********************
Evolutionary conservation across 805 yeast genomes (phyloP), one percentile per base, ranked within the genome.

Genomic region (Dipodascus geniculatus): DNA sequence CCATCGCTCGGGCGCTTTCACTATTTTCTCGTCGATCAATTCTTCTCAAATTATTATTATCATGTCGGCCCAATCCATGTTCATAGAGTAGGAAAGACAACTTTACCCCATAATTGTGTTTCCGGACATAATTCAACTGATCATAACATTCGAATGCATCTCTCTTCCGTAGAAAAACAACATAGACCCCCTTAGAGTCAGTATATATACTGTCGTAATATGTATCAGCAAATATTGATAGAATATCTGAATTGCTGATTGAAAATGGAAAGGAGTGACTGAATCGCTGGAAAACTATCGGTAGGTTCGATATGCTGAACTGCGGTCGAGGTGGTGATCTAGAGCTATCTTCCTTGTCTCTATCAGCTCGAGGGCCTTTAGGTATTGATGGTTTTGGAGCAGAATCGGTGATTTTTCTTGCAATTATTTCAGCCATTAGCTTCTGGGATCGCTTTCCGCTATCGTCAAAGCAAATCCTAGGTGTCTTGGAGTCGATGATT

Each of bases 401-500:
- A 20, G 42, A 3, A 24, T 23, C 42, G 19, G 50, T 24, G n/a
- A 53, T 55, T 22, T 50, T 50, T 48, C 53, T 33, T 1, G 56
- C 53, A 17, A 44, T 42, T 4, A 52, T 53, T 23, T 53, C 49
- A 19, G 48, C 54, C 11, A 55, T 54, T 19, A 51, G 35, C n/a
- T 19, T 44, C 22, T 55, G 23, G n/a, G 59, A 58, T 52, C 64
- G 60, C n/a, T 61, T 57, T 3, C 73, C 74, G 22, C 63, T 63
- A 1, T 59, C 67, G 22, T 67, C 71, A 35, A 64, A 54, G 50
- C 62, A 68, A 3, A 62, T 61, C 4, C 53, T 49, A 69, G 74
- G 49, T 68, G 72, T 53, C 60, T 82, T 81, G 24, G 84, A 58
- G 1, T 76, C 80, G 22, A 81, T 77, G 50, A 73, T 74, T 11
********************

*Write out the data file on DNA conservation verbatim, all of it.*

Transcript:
Evolutionary conservation across 805 yeast genomes (phyloP), one percentile per base, ranked within the genome.

Genomic region (Dipodascus geniculatus): DNA sequence CCATCGCTCGGGCGCTTTCACTATTTTCTCGTCGATCAATTCTTCTCAAATTATTATTATCATGTCGGCCCAATCCATGTTCATAGAGTAGGAAAGACAACTTTACCCCATAATTGTGTTTCCGGACATAATTCAACTGATCATAACATTCGAATGCATCTCTCTTCCGTAGAAAAACAACATAGACCCCCTTAGAGTCAGTATATATACTGTCGTAATATGTATCAGCAAATATTGATAGAATATCTGAATTGCTGATTGAAAATGGAAAGGAGTGACTGAATCGCTGGAAAACTATCGGTAGGTTCGATATGCTGAACTGCGGTCGAGGTGGTGATCTAGAGCTATCTTCCTTGTCTCTATCAGCTCGAGGGCCTTTAGGTATTGATGGTTTTGGAGCAGAATCGGTGATTTTTCTTGCAATTATTTCAGCCATTAGCTTCTGGGATCGCTTTCCGCTATCGTCAAAGCAAATCCTAGGTGTCTTGGAGTCGATGATT

Each of bases 401-500:
- A 20, G 42, A 3, A 24, T 23, C 42, G 19, G 50, T 24, G n/a
- A 53, T 55, T 22, T 50, T 50, T 48, C 53, T 33, T 1, G 56
- C 53, A 17, A 44, T 42, T 4, A 52, T 53, T 23, T 53, C 49
- A 19, G 48, C 54, C 11, A 55, T 54, T 19, A 51, G 35, C n/a
- T 19, T 44, C 22, T 55, G 23, G n/a, G 59, A 58, T 52, C 64
- G 60, C n/a, T 61, T 57, T 3, C 73, C 74, G 22, C 63, T 63
- A 1, T 59, C 67, G 22, T 67, C 71, A 35, A 64, A 54, G 50
- C 62, A 68, A 3, A 62, T 61, C 4, C 53, T 49, A 69, G 74
- G 49, T 68, G 72, T 53, C 60, T 82, T 81, G 24, G 84, A 58
- G 1, T 76, C 80, G 22, A 81, T 77, G 50, A 73, T 74, T 11